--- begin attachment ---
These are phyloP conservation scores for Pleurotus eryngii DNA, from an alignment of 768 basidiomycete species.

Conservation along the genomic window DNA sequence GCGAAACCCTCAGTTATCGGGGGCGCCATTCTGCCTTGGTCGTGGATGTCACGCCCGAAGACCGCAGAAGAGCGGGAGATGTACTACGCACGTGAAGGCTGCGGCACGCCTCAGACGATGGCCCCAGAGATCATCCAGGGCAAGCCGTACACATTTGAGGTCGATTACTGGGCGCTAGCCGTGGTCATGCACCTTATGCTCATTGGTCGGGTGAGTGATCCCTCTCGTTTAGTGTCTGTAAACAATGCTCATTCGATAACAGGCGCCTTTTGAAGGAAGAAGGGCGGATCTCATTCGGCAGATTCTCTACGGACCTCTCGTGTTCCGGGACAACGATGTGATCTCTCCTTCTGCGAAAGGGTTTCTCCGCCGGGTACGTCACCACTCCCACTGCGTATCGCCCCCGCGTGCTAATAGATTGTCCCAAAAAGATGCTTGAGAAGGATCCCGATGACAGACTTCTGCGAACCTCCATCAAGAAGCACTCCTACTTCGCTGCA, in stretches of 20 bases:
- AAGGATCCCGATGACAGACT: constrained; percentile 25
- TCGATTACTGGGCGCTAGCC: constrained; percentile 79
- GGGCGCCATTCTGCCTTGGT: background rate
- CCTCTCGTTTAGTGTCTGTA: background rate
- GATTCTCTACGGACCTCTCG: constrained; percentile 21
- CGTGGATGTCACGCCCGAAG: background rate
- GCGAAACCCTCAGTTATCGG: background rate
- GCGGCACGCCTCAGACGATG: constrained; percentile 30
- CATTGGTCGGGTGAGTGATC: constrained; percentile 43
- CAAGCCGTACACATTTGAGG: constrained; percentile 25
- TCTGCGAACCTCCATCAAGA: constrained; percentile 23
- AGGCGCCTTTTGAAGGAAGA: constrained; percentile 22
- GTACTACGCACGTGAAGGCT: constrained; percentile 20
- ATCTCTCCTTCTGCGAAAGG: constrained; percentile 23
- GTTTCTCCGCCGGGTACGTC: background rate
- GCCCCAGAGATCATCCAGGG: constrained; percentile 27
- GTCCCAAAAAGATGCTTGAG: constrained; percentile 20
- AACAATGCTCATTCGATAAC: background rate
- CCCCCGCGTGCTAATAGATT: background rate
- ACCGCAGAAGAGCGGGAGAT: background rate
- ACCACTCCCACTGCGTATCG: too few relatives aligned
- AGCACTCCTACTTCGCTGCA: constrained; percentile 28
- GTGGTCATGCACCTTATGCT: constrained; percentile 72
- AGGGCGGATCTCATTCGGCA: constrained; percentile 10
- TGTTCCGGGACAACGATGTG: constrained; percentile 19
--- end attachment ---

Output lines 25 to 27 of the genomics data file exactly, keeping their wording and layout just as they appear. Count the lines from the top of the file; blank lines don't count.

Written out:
- GTGGTCATGCACCTTATGCT: constrained; percentile 72
- AGGGCGGATCTCATTCGGCA: constrained; percentile 10
- TGTTCCGGGACAACGATGTG: constrained; percentile 19